January 26, 2017
Net Neutrality: What it Is, Why it Matters, and How it Concerns You
With our recent election, the freedom of the internet is in question again, and net neutrality is again becoming a hotly debated topic.
Net Neutrality has been a hotly debated topic for a few years now. But after the 2015 ruling upholding the FCC's classification of the internet as a utility (thus applying Common Carrier laws to the ISPs), it hasn't been discussed as much. With the US's recent election, however, the freedom of the internet is in question again.
What Is Net Neutrality?
Wikipedia has a really good article that on Net Neutrality. To summarize, it's the principle that ISPs (Internet Service Providers - ATT, Time Warner, Comcast, etc) and governments regulating the internet should treat all data the same, without discrimination (throttling or price changing) against type, source, or destination of data. Additionally, practicing Net Neutrality ensures that discrimination doesn't occur based on the type of hardware attached to access the network or the mode of communication.
The principles of Net Neutrality cover quite a few bases: it ensures that dissenting ideas are not silenced, ensuring a freedom of speech. It also ensures that users can use common hardware to access networks, which makes it accessible to all classes. Additionally, the principle ensures that those using different modes of communication are able to access the network, too, further ensuring the Net's accessibility.
Accessibility and the free flow of information are ingrained in the DNA of the internet. Since the internet's inception, data exchange has been at it's heart. Since then, partly thanks to Net Neutrality, accessibility has become a cornerstone of the internet. Governments have requirements outlining the ways in which their websites need to be accessible so that users with disabilities can access them. Most websites are built with accessibility features, like the WAI-ARIA initiative headed by the W3C.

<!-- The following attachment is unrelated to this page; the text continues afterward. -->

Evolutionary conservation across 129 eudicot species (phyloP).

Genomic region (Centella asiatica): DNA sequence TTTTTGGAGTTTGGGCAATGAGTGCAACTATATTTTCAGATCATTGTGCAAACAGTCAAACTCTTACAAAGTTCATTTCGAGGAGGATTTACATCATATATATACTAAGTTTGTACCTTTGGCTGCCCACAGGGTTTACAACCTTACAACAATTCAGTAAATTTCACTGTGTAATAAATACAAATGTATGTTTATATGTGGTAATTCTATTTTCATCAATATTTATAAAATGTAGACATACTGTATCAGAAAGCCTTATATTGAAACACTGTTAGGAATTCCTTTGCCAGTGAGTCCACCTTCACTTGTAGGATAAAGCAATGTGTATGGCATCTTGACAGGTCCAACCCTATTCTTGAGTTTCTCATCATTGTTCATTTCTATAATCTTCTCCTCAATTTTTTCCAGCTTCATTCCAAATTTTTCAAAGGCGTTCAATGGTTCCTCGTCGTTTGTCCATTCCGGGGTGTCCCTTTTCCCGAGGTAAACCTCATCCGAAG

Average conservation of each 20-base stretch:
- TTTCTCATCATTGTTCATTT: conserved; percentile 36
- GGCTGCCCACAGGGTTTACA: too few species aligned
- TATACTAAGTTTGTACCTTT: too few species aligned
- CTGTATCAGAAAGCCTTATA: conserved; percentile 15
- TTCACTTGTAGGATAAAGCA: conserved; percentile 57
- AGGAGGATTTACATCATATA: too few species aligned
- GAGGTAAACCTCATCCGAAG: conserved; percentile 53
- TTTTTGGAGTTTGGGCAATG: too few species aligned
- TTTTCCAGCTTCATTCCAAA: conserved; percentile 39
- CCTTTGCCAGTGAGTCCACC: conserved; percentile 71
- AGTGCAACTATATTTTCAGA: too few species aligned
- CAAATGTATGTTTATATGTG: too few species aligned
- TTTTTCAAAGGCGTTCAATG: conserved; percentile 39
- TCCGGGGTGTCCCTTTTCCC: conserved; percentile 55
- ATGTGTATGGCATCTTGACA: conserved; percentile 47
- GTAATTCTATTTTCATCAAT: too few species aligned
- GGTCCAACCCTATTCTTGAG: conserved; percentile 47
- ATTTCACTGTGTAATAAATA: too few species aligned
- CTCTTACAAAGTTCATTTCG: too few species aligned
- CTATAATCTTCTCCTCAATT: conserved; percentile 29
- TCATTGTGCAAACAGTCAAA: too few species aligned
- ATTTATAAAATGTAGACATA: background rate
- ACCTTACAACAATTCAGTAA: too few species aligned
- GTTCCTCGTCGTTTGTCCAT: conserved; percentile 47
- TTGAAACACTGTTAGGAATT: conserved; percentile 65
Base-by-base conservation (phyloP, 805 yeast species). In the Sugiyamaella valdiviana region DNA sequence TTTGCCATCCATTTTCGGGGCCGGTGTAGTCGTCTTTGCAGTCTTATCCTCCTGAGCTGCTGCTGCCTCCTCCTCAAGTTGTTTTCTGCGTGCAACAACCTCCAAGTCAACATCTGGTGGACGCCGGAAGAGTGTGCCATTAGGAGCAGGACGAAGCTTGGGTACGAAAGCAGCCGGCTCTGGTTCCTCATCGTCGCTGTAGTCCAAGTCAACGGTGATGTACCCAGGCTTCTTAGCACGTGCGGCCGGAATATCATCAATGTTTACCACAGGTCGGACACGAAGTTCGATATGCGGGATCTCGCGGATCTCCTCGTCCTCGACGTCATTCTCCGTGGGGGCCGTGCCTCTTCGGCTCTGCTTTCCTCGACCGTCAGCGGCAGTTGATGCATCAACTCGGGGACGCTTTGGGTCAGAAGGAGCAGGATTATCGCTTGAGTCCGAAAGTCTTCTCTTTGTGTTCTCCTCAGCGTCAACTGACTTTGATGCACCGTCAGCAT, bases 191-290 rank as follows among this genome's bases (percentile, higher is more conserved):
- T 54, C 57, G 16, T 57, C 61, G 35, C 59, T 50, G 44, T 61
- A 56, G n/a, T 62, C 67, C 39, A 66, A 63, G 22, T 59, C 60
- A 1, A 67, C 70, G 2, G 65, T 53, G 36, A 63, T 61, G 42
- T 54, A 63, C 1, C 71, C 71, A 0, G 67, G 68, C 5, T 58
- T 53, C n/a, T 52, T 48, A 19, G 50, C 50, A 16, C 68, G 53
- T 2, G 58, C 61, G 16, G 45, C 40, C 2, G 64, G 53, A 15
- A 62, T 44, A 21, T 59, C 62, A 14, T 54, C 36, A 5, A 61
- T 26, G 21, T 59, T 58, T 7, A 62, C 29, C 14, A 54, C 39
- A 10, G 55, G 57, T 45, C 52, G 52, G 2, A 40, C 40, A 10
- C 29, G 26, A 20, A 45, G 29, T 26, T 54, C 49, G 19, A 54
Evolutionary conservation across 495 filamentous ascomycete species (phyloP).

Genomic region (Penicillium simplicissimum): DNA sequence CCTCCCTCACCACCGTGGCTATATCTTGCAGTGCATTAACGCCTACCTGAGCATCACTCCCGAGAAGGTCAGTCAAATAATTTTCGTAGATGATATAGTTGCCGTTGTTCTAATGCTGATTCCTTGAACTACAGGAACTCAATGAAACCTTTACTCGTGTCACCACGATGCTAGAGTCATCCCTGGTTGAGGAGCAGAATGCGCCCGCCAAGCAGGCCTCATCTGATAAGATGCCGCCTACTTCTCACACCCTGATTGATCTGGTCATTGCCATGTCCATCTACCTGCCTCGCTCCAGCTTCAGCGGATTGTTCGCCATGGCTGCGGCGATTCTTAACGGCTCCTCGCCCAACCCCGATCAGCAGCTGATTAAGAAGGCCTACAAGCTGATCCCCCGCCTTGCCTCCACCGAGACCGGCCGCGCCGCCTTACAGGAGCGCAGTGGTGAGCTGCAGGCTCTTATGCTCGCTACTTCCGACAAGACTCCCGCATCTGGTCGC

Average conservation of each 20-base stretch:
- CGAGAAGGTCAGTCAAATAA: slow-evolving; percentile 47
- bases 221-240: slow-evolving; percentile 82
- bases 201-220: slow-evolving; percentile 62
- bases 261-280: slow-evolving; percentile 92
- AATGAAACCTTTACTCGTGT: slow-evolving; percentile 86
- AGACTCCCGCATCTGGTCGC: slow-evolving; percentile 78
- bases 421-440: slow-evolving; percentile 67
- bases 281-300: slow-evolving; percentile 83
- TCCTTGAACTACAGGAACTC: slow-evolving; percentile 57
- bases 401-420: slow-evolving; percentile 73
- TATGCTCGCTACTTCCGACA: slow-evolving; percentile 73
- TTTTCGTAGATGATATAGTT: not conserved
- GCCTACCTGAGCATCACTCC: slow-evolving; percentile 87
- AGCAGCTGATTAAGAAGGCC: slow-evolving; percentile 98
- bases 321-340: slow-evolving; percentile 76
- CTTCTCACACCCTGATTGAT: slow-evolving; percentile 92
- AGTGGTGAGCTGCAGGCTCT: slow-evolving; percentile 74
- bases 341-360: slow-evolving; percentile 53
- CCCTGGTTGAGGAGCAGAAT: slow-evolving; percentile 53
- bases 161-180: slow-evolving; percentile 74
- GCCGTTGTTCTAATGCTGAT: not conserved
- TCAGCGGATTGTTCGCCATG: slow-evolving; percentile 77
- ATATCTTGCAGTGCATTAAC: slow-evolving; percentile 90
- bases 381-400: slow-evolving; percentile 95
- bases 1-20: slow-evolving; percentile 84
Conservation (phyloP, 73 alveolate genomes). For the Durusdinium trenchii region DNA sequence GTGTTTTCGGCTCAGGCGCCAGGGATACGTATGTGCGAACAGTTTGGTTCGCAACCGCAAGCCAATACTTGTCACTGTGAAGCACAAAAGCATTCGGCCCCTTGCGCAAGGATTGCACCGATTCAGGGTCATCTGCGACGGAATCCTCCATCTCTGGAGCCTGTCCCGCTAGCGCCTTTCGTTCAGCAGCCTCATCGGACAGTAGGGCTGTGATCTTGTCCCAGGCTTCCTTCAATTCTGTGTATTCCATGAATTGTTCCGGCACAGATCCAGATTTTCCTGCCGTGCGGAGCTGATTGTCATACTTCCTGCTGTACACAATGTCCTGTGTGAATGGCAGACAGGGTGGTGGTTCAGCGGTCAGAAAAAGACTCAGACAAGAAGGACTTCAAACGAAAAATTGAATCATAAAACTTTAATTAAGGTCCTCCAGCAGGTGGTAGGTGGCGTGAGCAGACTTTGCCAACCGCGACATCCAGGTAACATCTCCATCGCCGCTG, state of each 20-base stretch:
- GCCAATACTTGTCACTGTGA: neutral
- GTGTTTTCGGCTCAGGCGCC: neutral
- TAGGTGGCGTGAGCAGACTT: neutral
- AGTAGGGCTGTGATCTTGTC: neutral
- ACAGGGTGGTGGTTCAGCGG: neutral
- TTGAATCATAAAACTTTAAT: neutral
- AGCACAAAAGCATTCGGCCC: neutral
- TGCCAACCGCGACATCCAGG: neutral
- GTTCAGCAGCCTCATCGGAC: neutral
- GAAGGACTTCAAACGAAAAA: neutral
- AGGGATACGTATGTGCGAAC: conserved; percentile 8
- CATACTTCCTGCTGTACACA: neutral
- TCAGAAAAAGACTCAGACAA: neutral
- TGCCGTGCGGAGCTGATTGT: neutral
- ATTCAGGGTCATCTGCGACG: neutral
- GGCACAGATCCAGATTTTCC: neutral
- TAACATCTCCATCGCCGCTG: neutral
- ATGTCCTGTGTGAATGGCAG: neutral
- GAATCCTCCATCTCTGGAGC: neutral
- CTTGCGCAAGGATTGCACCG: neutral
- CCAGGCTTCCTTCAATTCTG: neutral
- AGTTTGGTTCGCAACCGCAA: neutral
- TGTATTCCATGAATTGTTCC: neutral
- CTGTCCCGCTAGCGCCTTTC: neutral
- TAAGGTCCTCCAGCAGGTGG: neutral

In fact, accessibility is a part of most technology. Hardware and software implementations of accessibility features have been present in most technology for a long time, and has been reported on since at least 1980. With accessibility being such a pillar of technological design, it's logical to ensure accessibility for a part of technology that is (probably the most) public part of modern and future technology.
The Role Of Data
Though hardware plays an important role in making the internet neutral, it's meaningless without data. The other facet of Net Neutrality is non-discrimination of data. Since ISPs have the ability (and arguably the responsibility) to monitor data, it's origins, destinations, and type, it is their duty under the principle of Net Neutrality to ensure the equal handling of data.
If that's a little difficult to understand, let's use an example: without net neutrality laws, ISPs like Comcast could charge consumers extra for data that comes from sources that criticize them, their supporters, the political or social leaders they support. Additionally, they could throttle, corrupt, and/or edit the data that is sent to the end user to ensure that their agenda and goals are met.